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Journals Online platforms highlight cancer research in developing world
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Today is World Cancer Day and research into cancer is going on all over the world. Andy Nobes shares some of the recent research into aspects of cancer published in journals discoverable through some of our Journals Online platforms.

The Journals Online project, managed by INASP, provides country-wide or region-wide portals for showcasing research published in those countries or regions and bringing that research to an international audience.

In Sri Lanka Journals Online (SLJOL), recent publications on the topic include studies on cancer genetics and the links between substance abuse and cancer.

Recent research published in Nepal (Nepal Journals Online, or NepJOL) includes comparisons of different treatment approaches for rectal cancer and studies into adverse drug reactions to chemotherapy.

Recent papers in Bangladesh Journals Online (BanglaJOL) cover topics such as parent stress in childhood cancer, potential treatment of prostate cancer and studies of lung cancer in mice.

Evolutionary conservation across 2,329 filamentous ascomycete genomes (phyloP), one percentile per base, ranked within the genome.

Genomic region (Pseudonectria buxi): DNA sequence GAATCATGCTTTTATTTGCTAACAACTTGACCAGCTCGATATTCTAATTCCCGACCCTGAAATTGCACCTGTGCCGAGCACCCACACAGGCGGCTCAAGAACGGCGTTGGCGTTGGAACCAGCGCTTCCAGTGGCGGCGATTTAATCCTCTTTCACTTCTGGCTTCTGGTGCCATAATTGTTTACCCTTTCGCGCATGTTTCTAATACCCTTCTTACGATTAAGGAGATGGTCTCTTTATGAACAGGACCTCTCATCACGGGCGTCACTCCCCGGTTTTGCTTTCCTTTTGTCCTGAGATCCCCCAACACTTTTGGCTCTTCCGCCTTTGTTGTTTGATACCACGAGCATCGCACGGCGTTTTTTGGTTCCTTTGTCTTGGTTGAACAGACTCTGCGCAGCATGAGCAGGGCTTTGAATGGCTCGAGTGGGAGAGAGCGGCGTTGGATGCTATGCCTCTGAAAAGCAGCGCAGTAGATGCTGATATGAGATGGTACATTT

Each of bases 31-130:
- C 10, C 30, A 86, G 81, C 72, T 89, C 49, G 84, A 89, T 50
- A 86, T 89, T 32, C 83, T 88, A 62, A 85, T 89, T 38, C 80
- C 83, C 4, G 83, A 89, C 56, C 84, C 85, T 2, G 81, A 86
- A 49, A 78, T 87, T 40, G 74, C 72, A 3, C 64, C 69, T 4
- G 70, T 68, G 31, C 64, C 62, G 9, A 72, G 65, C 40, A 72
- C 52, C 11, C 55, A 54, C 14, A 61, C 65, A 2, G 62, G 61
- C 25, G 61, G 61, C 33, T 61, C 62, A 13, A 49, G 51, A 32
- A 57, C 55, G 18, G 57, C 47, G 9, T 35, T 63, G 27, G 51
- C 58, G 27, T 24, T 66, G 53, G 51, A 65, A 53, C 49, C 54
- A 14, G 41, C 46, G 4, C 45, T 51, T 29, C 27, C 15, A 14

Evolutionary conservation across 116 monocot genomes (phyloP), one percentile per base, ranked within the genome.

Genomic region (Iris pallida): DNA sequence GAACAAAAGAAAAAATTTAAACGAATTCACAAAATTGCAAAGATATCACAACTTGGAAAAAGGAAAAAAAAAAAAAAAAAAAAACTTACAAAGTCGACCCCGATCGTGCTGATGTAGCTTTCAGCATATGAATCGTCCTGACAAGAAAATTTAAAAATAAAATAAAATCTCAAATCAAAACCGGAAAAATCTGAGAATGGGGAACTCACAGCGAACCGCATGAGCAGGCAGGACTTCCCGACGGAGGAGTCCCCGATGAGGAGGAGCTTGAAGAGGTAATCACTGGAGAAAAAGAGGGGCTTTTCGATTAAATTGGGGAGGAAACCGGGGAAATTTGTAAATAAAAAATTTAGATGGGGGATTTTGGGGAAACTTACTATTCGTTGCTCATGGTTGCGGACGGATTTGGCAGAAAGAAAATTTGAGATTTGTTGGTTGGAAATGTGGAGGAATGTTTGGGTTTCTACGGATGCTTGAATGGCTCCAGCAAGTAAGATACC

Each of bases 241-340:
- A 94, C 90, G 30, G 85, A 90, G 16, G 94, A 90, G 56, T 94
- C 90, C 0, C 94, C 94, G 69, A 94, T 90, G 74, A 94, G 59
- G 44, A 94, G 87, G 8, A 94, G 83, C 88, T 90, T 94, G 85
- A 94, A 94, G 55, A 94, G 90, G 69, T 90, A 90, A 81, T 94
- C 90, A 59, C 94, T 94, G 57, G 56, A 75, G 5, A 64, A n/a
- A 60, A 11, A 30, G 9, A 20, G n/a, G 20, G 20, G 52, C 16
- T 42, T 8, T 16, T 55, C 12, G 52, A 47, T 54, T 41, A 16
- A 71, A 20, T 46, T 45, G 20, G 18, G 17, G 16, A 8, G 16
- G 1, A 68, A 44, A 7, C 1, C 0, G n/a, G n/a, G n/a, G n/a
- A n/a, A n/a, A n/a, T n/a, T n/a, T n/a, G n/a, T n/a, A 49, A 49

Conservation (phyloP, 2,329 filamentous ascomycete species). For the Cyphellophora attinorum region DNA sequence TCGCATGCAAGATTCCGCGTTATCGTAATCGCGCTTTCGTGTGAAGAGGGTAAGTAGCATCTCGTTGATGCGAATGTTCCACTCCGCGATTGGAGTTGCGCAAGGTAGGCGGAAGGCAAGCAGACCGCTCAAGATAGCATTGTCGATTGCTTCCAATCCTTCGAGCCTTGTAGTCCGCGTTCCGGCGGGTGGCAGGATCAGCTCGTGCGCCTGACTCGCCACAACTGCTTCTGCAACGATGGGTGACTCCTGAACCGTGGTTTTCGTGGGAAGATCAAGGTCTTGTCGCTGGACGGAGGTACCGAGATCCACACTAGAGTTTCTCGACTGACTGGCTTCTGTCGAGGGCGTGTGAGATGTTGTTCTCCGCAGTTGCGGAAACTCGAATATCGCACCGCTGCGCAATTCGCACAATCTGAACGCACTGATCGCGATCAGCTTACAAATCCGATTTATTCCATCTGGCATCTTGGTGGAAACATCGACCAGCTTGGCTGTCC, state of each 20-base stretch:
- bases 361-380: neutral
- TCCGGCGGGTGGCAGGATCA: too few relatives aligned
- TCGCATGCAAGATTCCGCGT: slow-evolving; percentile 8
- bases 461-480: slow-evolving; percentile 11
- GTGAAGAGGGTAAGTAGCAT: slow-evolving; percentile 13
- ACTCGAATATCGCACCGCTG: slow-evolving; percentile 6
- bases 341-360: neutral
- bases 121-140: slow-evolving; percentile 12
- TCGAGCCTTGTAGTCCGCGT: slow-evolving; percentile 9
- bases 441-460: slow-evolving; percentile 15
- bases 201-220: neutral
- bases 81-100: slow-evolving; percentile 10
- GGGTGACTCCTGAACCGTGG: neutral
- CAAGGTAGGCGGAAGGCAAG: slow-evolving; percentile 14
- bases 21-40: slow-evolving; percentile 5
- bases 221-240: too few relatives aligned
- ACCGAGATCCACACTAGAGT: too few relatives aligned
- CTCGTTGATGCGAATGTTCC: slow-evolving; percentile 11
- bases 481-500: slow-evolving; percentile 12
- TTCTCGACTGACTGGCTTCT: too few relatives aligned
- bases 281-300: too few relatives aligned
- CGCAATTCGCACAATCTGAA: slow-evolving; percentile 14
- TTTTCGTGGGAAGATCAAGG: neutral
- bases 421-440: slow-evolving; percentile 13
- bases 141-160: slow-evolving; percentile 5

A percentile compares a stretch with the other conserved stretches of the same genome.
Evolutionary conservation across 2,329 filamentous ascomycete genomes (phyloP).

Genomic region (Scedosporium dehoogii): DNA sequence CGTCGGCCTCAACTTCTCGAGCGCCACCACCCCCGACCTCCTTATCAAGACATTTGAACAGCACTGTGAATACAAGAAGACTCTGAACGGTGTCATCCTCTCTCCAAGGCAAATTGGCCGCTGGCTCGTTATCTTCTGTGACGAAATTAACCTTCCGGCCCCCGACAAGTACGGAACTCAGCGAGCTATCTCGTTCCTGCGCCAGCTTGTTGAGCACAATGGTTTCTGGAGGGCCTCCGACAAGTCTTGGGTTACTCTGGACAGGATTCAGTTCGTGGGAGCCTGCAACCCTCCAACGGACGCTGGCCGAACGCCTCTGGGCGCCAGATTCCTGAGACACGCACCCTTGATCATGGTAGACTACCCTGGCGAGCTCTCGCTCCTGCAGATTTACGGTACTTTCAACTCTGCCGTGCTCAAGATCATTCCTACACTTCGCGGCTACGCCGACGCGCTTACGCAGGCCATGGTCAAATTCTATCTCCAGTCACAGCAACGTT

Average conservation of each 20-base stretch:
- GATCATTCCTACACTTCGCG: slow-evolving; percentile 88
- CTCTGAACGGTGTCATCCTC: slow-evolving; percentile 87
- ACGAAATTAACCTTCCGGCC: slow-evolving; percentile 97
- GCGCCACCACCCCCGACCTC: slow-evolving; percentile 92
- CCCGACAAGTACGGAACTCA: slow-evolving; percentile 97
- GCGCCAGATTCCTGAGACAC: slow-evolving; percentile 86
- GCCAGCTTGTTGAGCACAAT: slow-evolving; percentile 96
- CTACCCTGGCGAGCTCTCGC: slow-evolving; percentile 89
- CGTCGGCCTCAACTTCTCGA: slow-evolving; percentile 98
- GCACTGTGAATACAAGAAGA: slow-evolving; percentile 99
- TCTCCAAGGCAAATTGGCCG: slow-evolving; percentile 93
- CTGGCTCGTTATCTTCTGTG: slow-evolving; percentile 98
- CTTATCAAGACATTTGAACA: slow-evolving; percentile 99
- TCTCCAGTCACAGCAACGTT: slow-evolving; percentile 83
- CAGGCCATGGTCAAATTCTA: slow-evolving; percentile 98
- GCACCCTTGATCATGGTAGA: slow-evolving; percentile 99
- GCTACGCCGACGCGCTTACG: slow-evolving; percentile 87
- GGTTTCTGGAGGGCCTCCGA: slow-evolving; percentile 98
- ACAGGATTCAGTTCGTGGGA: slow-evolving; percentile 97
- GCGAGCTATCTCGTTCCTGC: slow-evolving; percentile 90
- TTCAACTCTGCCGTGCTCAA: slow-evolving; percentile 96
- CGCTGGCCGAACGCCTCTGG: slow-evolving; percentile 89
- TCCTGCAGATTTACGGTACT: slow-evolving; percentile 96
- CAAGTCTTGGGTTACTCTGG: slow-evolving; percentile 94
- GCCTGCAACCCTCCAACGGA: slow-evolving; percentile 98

You can use the Asia Journals Online (AsiaJOL) portal to search all the Asian JOL platforms. Some of the hundreds of recent papers on cancer include research on cervical cancer screening in Nepal, racial differences in breast cancer, and tobacco-related cancers in Western India.

For more information about the Journals Online platforms visit the INASP website here.

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How to target a journal that’s right for your research
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(The article below was originally published on SciDev.Net on 15 December 2014.)

Hitting a target is not easy, and neither is selecting a journal for your research paper. An appropriate target journal is one that publishes work on the subject your paper addresses and which, because of its various qualities, serves your needs and aspirations.